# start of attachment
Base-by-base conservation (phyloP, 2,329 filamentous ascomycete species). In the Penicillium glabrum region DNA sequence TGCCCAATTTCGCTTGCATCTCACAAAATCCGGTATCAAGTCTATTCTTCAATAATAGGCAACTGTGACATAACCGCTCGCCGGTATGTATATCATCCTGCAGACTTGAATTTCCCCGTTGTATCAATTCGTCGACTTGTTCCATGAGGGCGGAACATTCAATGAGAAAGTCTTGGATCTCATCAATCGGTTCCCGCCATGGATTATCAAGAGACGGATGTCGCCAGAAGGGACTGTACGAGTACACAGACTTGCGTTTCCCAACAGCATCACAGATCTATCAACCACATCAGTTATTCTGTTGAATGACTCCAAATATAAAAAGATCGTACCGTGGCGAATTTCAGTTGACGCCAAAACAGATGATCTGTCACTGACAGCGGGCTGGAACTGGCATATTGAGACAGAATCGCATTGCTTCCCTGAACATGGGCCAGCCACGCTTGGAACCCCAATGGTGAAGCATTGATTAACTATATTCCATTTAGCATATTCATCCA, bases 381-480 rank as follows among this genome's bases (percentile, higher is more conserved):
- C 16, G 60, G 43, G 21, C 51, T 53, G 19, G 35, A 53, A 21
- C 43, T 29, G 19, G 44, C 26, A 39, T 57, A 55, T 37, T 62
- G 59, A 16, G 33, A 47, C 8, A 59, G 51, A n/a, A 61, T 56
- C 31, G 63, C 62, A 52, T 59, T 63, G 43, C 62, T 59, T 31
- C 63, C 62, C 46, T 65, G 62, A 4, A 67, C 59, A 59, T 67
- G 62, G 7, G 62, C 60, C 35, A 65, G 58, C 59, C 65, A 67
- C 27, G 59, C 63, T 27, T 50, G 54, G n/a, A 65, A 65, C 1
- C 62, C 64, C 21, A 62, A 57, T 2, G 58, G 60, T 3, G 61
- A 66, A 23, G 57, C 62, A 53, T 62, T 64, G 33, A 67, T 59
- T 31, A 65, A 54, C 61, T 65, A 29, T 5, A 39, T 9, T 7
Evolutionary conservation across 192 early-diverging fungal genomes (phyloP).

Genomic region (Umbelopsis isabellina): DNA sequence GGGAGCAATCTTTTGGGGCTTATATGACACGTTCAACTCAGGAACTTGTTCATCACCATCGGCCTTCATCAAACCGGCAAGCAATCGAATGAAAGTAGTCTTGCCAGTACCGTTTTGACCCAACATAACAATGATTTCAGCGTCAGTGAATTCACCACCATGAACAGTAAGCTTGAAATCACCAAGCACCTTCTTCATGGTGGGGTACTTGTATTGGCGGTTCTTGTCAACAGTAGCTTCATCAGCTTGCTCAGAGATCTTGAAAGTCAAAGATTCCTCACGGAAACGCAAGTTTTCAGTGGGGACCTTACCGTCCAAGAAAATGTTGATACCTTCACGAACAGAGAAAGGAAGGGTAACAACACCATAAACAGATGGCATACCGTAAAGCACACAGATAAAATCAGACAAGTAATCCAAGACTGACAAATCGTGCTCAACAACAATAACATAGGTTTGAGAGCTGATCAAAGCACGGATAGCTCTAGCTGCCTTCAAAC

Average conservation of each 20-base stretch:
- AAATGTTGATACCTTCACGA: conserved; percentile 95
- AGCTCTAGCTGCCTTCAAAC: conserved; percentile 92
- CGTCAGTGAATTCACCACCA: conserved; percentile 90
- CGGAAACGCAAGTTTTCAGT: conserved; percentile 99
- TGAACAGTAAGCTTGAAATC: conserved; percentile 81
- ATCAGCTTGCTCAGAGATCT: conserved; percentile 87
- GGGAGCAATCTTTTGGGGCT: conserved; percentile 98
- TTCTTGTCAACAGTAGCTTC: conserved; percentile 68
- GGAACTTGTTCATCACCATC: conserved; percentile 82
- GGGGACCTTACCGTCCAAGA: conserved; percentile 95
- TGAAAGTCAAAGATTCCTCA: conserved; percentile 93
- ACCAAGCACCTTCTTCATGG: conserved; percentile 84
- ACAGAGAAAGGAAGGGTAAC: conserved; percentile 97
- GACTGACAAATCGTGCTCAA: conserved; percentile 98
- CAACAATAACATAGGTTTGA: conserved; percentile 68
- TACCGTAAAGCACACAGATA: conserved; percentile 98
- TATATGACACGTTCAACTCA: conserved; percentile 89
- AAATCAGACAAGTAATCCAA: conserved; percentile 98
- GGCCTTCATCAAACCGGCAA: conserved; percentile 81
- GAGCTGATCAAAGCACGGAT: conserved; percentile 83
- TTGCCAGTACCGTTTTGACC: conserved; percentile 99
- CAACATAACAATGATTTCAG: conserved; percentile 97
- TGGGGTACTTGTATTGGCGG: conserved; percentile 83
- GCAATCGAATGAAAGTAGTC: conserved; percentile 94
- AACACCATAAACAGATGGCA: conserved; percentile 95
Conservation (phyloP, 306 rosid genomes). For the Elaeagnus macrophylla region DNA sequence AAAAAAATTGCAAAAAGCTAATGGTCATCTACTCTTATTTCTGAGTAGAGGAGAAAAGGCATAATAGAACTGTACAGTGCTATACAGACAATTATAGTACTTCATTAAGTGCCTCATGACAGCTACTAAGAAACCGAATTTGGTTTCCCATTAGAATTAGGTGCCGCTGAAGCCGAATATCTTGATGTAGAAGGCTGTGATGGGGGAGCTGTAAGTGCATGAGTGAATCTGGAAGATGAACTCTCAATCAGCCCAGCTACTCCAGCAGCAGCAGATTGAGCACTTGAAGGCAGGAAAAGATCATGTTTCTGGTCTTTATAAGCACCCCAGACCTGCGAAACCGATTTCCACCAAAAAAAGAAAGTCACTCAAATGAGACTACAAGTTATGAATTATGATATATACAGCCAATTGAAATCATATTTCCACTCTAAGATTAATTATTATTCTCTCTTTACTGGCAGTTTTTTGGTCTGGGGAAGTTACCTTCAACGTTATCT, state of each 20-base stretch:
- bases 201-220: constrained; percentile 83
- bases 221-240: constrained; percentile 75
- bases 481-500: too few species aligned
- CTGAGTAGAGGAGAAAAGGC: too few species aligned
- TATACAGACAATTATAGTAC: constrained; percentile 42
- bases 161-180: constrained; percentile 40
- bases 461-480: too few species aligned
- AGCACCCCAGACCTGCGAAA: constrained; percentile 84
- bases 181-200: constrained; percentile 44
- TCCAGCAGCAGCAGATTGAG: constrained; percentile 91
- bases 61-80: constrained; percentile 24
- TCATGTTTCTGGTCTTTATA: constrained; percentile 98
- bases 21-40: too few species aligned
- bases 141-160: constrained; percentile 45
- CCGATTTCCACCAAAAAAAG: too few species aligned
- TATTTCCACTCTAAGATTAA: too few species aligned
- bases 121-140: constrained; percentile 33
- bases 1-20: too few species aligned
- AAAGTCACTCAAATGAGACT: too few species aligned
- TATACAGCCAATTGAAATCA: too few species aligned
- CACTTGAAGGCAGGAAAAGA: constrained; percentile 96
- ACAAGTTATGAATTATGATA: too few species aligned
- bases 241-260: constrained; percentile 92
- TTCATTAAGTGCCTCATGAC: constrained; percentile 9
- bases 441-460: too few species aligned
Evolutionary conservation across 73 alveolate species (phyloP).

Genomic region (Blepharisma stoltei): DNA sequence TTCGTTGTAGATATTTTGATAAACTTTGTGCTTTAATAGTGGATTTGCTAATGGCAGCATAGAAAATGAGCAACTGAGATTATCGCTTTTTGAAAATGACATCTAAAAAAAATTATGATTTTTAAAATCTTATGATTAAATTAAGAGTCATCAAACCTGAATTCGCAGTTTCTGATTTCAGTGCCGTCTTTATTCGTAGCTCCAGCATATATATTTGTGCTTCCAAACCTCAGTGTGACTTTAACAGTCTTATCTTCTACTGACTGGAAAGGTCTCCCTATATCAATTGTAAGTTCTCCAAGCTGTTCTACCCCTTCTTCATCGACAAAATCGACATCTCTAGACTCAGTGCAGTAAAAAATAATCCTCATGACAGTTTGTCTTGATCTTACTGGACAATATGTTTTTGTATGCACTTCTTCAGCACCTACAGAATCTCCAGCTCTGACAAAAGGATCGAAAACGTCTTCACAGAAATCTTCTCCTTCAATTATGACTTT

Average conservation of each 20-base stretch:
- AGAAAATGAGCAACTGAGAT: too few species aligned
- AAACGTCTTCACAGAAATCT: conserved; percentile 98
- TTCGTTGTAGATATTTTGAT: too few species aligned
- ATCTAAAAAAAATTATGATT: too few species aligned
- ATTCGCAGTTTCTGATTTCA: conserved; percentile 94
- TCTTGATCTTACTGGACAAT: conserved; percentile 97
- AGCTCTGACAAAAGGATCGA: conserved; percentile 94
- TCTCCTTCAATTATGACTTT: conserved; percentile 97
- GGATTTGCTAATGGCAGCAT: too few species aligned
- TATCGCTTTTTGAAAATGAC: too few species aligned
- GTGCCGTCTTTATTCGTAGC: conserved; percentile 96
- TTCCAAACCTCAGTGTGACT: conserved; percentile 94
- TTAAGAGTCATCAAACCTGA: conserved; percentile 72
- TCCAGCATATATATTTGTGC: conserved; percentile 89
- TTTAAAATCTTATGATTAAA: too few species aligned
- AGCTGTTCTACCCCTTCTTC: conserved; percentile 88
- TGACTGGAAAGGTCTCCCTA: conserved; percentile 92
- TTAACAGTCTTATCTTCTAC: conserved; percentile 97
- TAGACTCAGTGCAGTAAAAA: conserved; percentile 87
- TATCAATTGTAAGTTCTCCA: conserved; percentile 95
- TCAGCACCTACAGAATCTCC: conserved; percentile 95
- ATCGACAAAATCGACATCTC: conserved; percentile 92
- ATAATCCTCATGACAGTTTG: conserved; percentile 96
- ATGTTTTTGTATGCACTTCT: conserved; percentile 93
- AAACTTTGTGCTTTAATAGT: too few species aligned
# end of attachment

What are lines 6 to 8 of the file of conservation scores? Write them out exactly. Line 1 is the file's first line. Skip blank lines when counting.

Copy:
- C 63, C 62, C 46, T 65, G 62, A 4, A 67, C 59, A 59, T 67
- G 62, G 7, G 62, C 60, C 35, A 65, G 58, C 59, C 65, A 67
- C 27, G 59, C 63, T 27, T 50, G 54, G n/a, A 65, A 65, C 1